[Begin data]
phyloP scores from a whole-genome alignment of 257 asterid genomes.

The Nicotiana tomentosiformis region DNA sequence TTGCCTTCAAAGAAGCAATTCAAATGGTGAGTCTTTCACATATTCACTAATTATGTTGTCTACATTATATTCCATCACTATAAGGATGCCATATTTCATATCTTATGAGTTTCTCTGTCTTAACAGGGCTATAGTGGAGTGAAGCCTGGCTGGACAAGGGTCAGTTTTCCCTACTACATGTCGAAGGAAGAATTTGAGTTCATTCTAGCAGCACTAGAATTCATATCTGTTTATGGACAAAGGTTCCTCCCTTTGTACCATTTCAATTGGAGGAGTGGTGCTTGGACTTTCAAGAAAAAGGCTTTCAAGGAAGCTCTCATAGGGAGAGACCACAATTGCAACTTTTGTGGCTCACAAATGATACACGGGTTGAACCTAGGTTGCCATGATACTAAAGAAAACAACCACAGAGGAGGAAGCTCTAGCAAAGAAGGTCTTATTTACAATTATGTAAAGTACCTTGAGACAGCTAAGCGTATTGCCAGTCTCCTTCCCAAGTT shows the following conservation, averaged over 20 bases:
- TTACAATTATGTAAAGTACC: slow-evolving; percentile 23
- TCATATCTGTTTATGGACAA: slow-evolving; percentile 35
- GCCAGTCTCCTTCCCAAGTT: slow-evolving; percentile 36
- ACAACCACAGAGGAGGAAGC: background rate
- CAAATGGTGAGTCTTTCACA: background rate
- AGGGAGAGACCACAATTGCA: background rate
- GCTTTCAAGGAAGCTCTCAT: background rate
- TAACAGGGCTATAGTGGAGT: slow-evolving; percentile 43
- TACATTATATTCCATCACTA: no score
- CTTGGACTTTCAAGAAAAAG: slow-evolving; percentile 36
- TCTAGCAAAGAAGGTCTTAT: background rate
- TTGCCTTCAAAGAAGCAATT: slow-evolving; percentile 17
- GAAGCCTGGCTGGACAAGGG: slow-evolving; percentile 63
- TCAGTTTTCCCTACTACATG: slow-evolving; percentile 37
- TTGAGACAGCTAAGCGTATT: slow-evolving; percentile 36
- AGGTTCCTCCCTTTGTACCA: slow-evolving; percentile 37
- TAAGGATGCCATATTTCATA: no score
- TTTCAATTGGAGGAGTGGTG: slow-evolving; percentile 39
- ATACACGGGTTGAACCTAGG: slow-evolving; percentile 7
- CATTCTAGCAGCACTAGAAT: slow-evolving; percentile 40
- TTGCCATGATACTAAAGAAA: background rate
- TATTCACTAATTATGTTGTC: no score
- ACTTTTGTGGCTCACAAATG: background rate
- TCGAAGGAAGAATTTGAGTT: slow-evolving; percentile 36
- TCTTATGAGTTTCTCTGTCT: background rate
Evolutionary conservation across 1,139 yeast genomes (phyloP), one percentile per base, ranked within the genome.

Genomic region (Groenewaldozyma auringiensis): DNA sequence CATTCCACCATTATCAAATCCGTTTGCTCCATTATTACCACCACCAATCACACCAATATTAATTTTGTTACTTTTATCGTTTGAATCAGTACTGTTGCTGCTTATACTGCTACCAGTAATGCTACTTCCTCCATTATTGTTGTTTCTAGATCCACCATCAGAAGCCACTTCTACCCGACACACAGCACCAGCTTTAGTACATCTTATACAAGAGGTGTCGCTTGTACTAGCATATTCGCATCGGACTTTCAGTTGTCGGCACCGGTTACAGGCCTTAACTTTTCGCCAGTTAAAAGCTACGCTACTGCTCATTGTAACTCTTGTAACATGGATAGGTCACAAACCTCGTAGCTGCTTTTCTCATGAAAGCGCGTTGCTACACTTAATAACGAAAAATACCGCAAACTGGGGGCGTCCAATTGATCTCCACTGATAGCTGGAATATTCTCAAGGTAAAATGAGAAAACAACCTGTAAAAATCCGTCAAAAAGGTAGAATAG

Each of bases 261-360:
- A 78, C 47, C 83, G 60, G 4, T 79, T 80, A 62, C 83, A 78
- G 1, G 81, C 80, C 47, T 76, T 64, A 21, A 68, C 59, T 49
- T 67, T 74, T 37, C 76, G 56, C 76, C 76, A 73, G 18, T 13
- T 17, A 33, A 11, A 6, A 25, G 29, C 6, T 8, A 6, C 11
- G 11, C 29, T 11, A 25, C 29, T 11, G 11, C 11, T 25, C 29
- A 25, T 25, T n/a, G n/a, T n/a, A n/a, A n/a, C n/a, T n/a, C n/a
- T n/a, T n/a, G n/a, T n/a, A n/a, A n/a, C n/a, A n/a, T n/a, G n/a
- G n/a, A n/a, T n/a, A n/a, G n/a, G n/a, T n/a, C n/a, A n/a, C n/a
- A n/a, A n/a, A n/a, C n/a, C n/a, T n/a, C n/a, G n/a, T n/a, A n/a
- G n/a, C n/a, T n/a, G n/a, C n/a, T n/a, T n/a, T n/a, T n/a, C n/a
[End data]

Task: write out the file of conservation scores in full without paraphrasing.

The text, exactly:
phyloP scores from a whole-genome alignment of 257 asterid genomes.

The Nicotiana tomentosiformis region DNA sequence TTGCCTTCAAAGAAGCAATTCAAATGGTGAGTCTTTCACATATTCACTAATTATGTTGTCTACATTATATTCCATCACTATAAGGATGCCATATTTCATATCTTATGAGTTTCTCTGTCTTAACAGGGCTATAGTGGAGTGAAGCCTGGCTGGACAAGGGTCAGTTTTCCCTACTACATGTCGAAGGAAGAATTTGAGTTCATTCTAGCAGCACTAGAATTCATATCTGTTTATGGACAAAGGTTCCTCCCTTTGTACCATTTCAATTGGAGGAGTGGTGCTTGGACTTTCAAGAAAAAGGCTTTCAAGGAAGCTCTCATAGGGAGAGACCACAATTGCAACTTTTGTGGCTCACAAATGATACACGGGTTGAACCTAGGTTGCCATGATACTAAAGAAAACAACCACAGAGGAGGAAGCTCTAGCAAAGAAGGTCTTATTTACAATTATGTAAAGTACCTTGAGACAGCTAAGCGTATTGCCAGTCTCCTTCCCAAGTT shows the following conservation, averaged over 20 bases:
- TTACAATTATGTAAAGTACC: slow-evolving; percentile 23
- TCATATCTGTTTATGGACAA: slow-evolving; percentile 35
- GCCAGTCTCCTTCCCAAGTT: slow-evolving; percentile 36
- ACAACCACAGAGGAGGAAGC: background rate
- CAAATGGTGAGTCTTTCACA: background rate
- AGGGAGAGACCACAATTGCA: background rate
- GCTTTCAAGGAAGCTCTCAT: background rate
- TAACAGGGCTATAGTGGAGT: slow-evolving; percentile 43
- TACATTATATTCCATCACTA: no score
- CTTGGACTTTCAAGAAAAAG: slow-evolving; percentile 36
- TCTAGCAAAGAAGGTCTTAT: background rate
- TTGCCTTCAAAGAAGCAATT: slow-evolving; percentile 17
- GAAGCCTGGCTGGACAAGGG: slow-evolving; percentile 63
- TCAGTTTTCCCTACTACATG: slow-evolving; percentile 37
- TTGAGACAGCTAAGCGTATT: slow-evolving; percentile 36
- AGGTTCCTCCCTTTGTACCA: slow-evolving; percentile 37
- TAAGGATGCCATATTTCATA: no score
- TTTCAATTGGAGGAGTGGTG: slow-evolving; percentile 39
- ATACACGGGTTGAACCTAGG: slow-evolving; percentile 7
- CATTCTAGCAGCACTAGAAT: slow-evolving; percentile 40
- TTGCCATGATACTAAAGAAA: background rate
- TATTCACTAATTATGTTGTC: no score
- ACTTTTGTGGCTCACAAATG: background rate
- TCGAAGGAAGAATTTGAGTT: slow-evolving; percentile 36
- TCTTATGAGTTTCTCTGTCT: background rate
Evolutionary conservation across 1,139 yeast genomes (phyloP), one percentile per base, ranked within the genome.

Genomic region (Groenewaldozyma auringiensis): DNA sequence CATTCCACCATTATCAAATCCGTTTGCTCCATTATTACCACCACCAATCACACCAATATTAATTTTGTTACTTTTATCGTTTGAATCAGTACTGTTGCTGCTTATACTGCTACCAGTAATGCTACTTCCTCCATTATTGTTGTTTCTAGATCCACCATCAGAAGCCACTTCTACCCGACACACAGCACCAGCTTTAGTACATCTTATACAAGAGGTGTCGCTTGTACTAGCATATTCGCATCGGACTTTCAGTTGTCGGCACCGGTTACAGGCCTTAACTTTTCGCCAGTTAAAAGCTACGCTACTGCTCATTGTAACTCTTGTAACATGGATAGGTCACAAACCTCGTAGCTGCTTTTCTCATGAAAGCGCGTTGCTACACTTAATAACGAAAAATACCGCAAACTGGGGGCGTCCAATTGATCTCCACTGATAGCTGGAATATTCTCAAGGTAAAATGAGAAAACAACCTGTAAAAATCCGTCAAAAAGGTAGAATAG

Each of bases 261-360:
- A 78, C 47, C 83, G 60, G 4, T 79, T 80, A 62, C 83, A 78
- G 1, G 81, C 80, C 47, T 76, T 64, A 21, A 68, C 59, T 49
- T 67, T 74, T 37, C 76, G 56, C 76, C 76, A 73, G 18, T 13
- T 17, A 33, A 11, A 6, A 25, G 29, C 6, T 8, A 6, C 11
- G 11, C 29, T 11, A 25, C 29, T 11, G 11, C 11, T 25, C 29
- A 25, T 25, T n/a, G n/a, T n/a, A n/a, A n/a, C n/a, T n/a, C n/a
- T n/a, T n/a, G n/a, T n/a, A n/a, A n/a, C n/a, A n/a, T n/a, G n/a
- G n/a, A n/a, T n/a, A n/a, G n/a, G n/a, T n/a, C n/a, A n/a, C n/a
- A n/a, A n/a, A n/a, C n/a, C n/a, T n/a, C n/a, G n/a, T n/a, A n/a
- G n/a, C n/a, T n/a, G n/a, C n/a, T n/a, T n/a, T n/a, T n/a, C n/a